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Discussion Starter · #1 ·
Good morning all,

My name is Garrett, I am 38 and live about 40 minutes north of Ann Arbor, Michigan. I work as an engineering manager at an automotive interiors plant.

I joined this forum to start doing research on the concept of adding an electric motor/motors to the rear of a FWD vehicle in the hopes of creating a occasional use AWD system for speeds below 10mph. This is mainly due to where I live. I live off of a dirt road that is one of the last to get plowed during the winter months (not that our current winter has provided any snow) and have a steep driveway with a kink in the middle. So if I don't have AWD to at least get up my driveway I am in trouble. It's not often but there are times when it is necessary regardless of snow tires. My wife had a FWD vehicle at one time that we put good snow tires on and it would still not get up some days.

I currently drive a 2010 F150 but eventually I would like to get into a van. It suits my hobbies and lifestyle better than a truck. Problem is if you look at a Transit they don't make AWD and Sprinters are available but cost so much more when you add that option. And the money is hard to spend when I really only need the AWD/4x4 capability 2% of my yearly driving at most. other than that FWD would be fine. Which lead me to look a the Ram Promaster. I like the funky look and the FWD platform suits my everyday driving habits but I know it still would not perform well in harsh winter conditions around my house.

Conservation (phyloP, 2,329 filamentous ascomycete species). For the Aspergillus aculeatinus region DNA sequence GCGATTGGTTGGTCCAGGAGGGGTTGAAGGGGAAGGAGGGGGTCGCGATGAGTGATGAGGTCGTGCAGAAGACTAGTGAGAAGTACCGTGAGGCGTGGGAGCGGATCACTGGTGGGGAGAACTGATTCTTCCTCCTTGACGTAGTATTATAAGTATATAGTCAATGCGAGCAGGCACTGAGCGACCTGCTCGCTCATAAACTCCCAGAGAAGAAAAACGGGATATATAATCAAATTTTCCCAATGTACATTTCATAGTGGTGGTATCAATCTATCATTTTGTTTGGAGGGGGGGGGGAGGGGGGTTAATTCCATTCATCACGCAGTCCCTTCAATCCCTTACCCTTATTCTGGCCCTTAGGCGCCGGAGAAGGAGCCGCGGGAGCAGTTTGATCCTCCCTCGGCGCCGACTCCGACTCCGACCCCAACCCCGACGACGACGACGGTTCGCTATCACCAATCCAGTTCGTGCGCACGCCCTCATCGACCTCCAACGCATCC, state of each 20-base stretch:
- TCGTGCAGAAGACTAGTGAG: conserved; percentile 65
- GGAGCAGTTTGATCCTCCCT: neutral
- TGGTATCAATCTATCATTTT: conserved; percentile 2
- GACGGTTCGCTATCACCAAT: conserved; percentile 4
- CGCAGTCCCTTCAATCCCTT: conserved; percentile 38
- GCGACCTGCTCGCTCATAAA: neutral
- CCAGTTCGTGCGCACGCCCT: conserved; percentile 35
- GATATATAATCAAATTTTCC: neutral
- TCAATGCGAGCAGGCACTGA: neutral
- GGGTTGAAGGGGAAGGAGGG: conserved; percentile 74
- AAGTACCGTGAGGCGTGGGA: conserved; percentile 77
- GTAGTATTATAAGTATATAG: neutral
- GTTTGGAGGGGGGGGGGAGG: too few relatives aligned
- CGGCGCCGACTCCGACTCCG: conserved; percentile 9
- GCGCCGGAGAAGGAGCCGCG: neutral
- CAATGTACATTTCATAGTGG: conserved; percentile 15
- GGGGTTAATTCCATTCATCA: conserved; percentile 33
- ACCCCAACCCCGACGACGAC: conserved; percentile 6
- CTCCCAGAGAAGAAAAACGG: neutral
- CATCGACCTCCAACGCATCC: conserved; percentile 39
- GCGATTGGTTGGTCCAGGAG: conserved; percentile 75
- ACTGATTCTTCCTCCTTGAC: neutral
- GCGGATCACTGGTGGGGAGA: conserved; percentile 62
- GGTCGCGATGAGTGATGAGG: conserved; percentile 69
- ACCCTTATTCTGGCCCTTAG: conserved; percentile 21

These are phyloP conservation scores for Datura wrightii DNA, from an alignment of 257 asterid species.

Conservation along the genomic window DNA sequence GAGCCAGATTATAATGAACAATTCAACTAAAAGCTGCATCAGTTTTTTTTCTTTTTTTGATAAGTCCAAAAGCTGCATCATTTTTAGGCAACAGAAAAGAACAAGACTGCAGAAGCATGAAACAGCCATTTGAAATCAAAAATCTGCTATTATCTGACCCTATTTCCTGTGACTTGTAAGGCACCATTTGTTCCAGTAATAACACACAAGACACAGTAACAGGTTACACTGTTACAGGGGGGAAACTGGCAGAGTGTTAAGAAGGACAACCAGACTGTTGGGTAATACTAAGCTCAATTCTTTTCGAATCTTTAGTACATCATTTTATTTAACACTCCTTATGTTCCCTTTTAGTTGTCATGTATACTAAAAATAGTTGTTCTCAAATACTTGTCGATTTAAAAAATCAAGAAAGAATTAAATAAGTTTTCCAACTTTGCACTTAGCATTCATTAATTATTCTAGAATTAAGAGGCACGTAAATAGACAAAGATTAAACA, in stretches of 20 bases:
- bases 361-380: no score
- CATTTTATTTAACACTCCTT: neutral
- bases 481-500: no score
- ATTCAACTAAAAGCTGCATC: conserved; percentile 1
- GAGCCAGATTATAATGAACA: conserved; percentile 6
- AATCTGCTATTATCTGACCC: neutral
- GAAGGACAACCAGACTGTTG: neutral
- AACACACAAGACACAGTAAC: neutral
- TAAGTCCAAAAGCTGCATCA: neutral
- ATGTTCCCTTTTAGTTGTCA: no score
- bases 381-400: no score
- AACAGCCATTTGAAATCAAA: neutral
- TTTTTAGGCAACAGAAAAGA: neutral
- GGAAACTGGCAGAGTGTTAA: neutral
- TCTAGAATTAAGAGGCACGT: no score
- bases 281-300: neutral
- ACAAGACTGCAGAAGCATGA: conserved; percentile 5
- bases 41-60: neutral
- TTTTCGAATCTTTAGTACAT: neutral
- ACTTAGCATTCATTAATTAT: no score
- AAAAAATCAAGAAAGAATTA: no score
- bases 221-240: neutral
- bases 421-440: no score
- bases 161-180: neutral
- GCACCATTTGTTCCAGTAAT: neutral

So that's why I want to start researching the possibility of adding some type of rear wheel drive system that would only be needed on the rare occasion of crap weather and an unshoveled driveway.

Okay I think that's long winded enough. Thanks for having me!
 

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Welcome!

about 40 minutes north of Ann Arbor, Michigan.
That's a first... I've heard of the Upper Peninsula (UP), the lower peninsula, and even the thumb (of the mitt-shaped lower peninsula) :)), but never mid-Michigan. :D

I joined this forum to start doing research on the concept of adding an electric motor/motors to the rear of a FWD vehicle in the hopes of creating a occasional use AWD system for speeds below 10mph.
My guess is that you already know that this is how the Toyota and Honda hybrid AWD systems work - the rear axle is only driven electrically, and is only driven when needed (plus used for regenerative braking).

Of course the ProMaster (Fiat Ducato) is not a hybrid, but you could add a belt-driven generator to make a parallel hybrid. There is an AWD Ducato in Europe, so a final drive unit and suitable suspension/axle have been used under the rear of this van.

Problem is if you look at a Transit they don't make AWD and Sprinters are available but cost so much more when you add that option.
The operating cost and tendency to rust of a Sprinter would scare me away from them, even if the AWD were affordable. The Transit, on the other hand, is available with 4X4, as a Ford-approved conversion from Quigley; it's not cheap, and I don't know if the Magna transfer used is a full-time ("AWD") unit or just a basic part-time thing. There also appears to be a Ford factory AWD version, but only in Europe and presumably based on the front-wheel-drive variant of the Transit which is not sold in North America.